DSABC Luncheon Highlights Anxiety Awareness

Mentors learn to recognize signs of stress

January 23, 2019

Today’s students are increasingly exposed to new realities from 24/7 technology to lockdown drills and conflicts over immigration. One result of these mounting pressures is a rise in childhood anxiety rates. But how do adults know when a child’s anxiety is more than just a response to everyday stress and may need to be addressed by a team of experts.

At the Danbury Schools and Business Collaborative (DSABC) annual mentor luncheon held at Danbury High School on January 23rd, mentors learned how to be aware of the signs of a student suffering with anxiety and how to alert appropriate experts. For one hour a week during the school year, hundreds of mentors volunteer with DSABC to support students who need an adult in their lives. While mentors aren’t charged with disciplining students or tutoring them, they can be one of the first people to notice when a child is struggling.

Keynote speaker Dr. Mary Murphy of Insight Counseling in Ridgefield focused her talk on recognizing varying degrees of anxiety in students.

Murphy said that anxiety is the most common emotional issue for children, citing statistics that 31.9 percent of children ages 13-18 are diagnosed every year with anxiety. She said because some families in Danbury are living in poverty with more than half of students qualifying for free or reduced lunch, and some are foreign born, life is very uncertain for many students and anxiety is quick to develop as a result.

“And because of school shootings, we have a whole new reality . . . they have to be in an emergency preparedness mode,” said Murphy, adding that, combined with other traumatic experiences, possible abuse or neglect included, these experiences can have a tremendous impact on a young person.

Elisa Pica, who is retired from Cartus Corporation in Danbury, has been a DSABC mentor for seven years with the same student. She found the presentation to be very helpful in recognizing the different stages of anxiety. In addition to differentiating between what can be considered general anxiety linked to a situation or clinical anxiety disorder, which can include obsessive-compulsive order and phobias, Murphy shared with mentors how to look for signs that students need help.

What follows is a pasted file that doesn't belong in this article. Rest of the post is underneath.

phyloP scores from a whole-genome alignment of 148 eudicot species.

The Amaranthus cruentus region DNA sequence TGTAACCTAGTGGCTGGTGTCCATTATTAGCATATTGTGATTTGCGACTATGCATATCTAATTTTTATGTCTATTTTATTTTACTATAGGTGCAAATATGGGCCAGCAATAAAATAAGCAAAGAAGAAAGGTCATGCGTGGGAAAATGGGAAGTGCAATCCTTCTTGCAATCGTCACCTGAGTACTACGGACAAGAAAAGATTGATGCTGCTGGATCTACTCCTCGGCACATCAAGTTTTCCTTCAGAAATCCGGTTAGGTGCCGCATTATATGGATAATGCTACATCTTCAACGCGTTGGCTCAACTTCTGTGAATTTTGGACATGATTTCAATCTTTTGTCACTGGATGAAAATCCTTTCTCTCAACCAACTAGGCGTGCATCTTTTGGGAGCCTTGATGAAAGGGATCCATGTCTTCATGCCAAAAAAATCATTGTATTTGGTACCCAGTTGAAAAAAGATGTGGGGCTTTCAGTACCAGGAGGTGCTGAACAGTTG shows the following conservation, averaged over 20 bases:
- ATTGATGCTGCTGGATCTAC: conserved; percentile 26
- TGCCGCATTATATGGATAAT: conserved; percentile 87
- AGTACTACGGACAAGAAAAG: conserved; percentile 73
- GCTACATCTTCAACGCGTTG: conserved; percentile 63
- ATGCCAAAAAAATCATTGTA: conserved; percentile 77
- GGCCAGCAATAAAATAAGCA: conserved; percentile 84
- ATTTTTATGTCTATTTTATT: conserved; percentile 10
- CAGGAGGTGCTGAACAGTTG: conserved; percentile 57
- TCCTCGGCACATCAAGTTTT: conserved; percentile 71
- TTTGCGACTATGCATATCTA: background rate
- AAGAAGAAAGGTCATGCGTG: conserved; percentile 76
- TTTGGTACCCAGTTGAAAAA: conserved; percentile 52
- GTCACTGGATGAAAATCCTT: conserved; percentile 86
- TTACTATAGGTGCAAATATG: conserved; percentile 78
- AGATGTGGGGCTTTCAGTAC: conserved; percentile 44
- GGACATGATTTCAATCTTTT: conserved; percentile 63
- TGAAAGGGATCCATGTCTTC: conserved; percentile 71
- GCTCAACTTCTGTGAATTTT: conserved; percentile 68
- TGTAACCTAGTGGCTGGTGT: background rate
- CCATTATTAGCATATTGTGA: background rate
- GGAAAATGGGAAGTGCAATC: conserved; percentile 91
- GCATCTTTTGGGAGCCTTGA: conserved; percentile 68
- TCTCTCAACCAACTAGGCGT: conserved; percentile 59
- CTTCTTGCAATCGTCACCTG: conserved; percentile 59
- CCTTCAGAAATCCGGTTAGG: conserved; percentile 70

“I have known my student since she was in first grade. I tell her we are growing up together,” Pica said. “At every visit with her, I often look for changes, so Dr. Murphy’s presentation was very helpful and I learned more details about anxiety.”

Although most people, including children, experience some day-to-day anxiety that focuses on a specific situation, they can quickly move on after an event, such as an upcoming test. It’s when the worries don’t go away, if they interfere with functioning at school or at home, or if they result in physical symptoms or lead to avoidance behaviors like substance use or isolation, that the child may need some intervention.

“Anxiety is a great masquerader,” said Murphy, adding that often children with anxiety are diagnosed with other mental health conditions, making it difficult to determine the underlying cause. Special needs students also need different intervention strategies.

Mentors can be an invaluable resource for students because of the level of communication they develop with the student and can look for “red flags,”. While some anxiety is normal and a part of life, too much is not, Murphy said, and a mentor’s demeanor can make an enormous difference for the student.

“When we stay calm, we are modeling that behavior for them,” Murphy said. “Your presence is an intervention.”

Gary Bruce, Deputy Fire Marshal in Danbury and a mentor at Rogers Park Middle School since 2017, has long recognized the pressures that middle school students face.

“The presentation by Dr. Murphy was very helpful in identifying the differences between stress and anxiety,” Bruce said. “Her simple methods encourage open lines of communication. I enjoy being a mentor and supporting the students on their journey of life.”


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